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Thawing ‘oven’ speeds digging post holes in frozen ground

Sometimes a person has to build fence in challenging conditions. When ground is frozen it’s almost impossible to drive posts, and very time-consuming and difficult to dig holes. Some people have put an old tire over the spot that needs to be thawed, burning the tires at night, to have the ground thawed underneath them by morning. But burning tires is illegal in most places, and fumes from the smoke are toxic and nasty-smelling. There’s also no good way to control the fire; if unexpected wind comes along, the fire could be spread to dry grass, buildings, etc.

A much better, quicker and safer way to thaw the ground for digging post holes is to use a metal “oven” to contain the fire over each post hole spot. On our ranch, my husband and son had to rebuild some pens near our calving barn before calving season and needed a way to thaw the foot-plus-deep frost. Chipping through the frozen ground was taking several hours per post hole.

So they created some “ovens” for thawing the ground, using old metal protein supplement tubs. Half barrels would also work. To make the ovens they used a cutting torch to make small vent holes (about one inch by 1/2 inch) along the bottom edge (to draw air to keep the fire going) and cut a hole (four to five inches in diameter) in the centre of top of each “oven” for the smoke to come out.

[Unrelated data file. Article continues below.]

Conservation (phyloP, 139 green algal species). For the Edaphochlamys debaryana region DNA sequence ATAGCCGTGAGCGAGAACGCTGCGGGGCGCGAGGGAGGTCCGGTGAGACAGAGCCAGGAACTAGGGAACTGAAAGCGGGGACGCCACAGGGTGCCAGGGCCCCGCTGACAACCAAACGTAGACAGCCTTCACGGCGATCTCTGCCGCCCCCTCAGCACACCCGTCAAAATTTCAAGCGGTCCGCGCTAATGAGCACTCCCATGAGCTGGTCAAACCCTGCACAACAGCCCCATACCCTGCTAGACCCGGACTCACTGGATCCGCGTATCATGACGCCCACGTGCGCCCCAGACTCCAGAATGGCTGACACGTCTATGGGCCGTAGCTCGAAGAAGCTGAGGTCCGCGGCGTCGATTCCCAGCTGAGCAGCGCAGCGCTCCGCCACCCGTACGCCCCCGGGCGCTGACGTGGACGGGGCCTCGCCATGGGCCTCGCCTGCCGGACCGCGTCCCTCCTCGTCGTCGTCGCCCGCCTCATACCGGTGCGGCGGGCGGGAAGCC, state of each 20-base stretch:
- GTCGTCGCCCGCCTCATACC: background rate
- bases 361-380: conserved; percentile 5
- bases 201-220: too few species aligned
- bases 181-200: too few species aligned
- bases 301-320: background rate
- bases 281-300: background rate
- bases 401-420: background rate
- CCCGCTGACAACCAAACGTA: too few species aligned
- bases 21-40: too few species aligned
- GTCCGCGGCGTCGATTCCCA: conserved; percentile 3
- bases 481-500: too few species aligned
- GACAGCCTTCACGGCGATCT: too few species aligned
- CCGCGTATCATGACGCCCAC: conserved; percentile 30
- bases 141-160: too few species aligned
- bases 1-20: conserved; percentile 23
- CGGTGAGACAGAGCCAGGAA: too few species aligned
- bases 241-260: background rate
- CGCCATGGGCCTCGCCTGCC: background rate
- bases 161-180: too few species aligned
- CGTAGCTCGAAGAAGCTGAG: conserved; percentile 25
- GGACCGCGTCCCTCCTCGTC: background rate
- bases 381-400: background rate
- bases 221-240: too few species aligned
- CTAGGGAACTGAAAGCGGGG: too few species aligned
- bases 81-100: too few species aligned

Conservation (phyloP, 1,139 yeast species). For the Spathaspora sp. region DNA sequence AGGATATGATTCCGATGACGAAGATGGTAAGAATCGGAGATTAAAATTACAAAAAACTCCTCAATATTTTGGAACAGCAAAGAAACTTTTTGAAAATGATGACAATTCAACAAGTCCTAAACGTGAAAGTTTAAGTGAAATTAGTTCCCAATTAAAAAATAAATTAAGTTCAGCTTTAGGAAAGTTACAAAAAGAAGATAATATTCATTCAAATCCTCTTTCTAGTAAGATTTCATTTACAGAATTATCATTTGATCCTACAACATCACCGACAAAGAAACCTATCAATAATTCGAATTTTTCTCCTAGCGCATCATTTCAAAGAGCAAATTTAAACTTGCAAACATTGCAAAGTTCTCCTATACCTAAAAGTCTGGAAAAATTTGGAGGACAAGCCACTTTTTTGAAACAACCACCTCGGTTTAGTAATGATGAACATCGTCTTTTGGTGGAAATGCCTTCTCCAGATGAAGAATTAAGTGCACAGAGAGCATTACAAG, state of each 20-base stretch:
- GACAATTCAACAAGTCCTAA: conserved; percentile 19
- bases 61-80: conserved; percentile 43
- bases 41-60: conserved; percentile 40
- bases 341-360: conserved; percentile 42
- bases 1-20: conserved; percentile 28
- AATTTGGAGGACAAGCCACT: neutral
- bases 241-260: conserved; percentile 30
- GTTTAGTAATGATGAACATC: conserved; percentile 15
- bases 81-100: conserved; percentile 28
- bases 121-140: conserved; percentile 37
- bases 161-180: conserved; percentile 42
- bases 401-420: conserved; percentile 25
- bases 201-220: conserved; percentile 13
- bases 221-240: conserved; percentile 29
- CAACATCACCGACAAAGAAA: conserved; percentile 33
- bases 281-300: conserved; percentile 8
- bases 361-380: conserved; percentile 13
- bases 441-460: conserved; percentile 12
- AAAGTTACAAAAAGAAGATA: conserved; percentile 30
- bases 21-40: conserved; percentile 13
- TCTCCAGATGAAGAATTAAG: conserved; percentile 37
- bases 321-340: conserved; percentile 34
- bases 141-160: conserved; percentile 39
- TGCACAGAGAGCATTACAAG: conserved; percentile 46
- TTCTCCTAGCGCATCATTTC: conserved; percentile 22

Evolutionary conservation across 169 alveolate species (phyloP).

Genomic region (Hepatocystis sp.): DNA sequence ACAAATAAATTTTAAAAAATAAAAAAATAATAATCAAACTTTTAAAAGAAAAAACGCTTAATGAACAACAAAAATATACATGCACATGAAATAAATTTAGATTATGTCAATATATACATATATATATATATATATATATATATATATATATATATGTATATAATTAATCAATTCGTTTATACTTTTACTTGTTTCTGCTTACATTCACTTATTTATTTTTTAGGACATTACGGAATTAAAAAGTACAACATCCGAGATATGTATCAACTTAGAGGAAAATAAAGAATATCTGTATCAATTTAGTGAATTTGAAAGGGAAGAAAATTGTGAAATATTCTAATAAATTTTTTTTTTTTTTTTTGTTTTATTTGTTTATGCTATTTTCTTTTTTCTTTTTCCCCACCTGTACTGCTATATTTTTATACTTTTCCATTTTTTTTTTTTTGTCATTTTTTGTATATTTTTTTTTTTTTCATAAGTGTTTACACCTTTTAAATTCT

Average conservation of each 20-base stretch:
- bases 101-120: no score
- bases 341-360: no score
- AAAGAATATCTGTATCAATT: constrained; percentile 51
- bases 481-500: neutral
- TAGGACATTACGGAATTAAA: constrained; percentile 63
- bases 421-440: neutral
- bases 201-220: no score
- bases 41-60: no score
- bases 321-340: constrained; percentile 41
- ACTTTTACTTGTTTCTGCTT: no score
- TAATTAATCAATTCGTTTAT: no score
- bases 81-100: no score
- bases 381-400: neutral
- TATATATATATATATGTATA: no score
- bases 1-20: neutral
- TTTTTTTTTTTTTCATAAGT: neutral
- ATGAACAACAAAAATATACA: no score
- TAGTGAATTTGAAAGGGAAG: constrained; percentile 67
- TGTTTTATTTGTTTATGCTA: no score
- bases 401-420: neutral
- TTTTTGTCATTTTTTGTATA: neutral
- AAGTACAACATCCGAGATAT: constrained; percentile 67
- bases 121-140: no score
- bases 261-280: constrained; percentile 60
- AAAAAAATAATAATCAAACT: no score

The place where they were building the fence was grassy so they cleared the grass away from each post spot — a short perimetre around each oven — and built a small fire over each prospective hole. There was plenty of firewood handy, with post and pole end scraps from their corral-building project.

They cleared away any nearby flammable debris in case sparks might be blown by the wind. The ovens safely contained the fires, which were right next to the old fence and fairly close to our calving barn. A small mesh screen was also put over each smoke hole, weighted down with rocks, to keep sparks or embers from coming out.

Our son built fires under several ovens and let them burn while working on other parts of the corral, and the frost was completely gone under the ovens within a few hours. The wood smoke was not offensive for working nearby (much nicer than the fumes from old tires would be!) and it was easy to keep track of the fires.

Where the frost was really deep, he scooped out the embers after the fire burned down, dug down farther through the thawed, put the ember/coals back in, and added more wood to continue thawing the ground underneath.

Several days after finishing work for the day, fires were also started in the evening, and we checked on them before bedtime. The fire would eventually go out after the wood was burned up, with just a few coals keeping the ground warm awhile longer, and the ground would be thawed for morning digging.

This innovation greatly sped up the corral rebuilding project, and saved a lot of labour and sore muscles! This is the best way we’ve found for making a winter fencing project easier.

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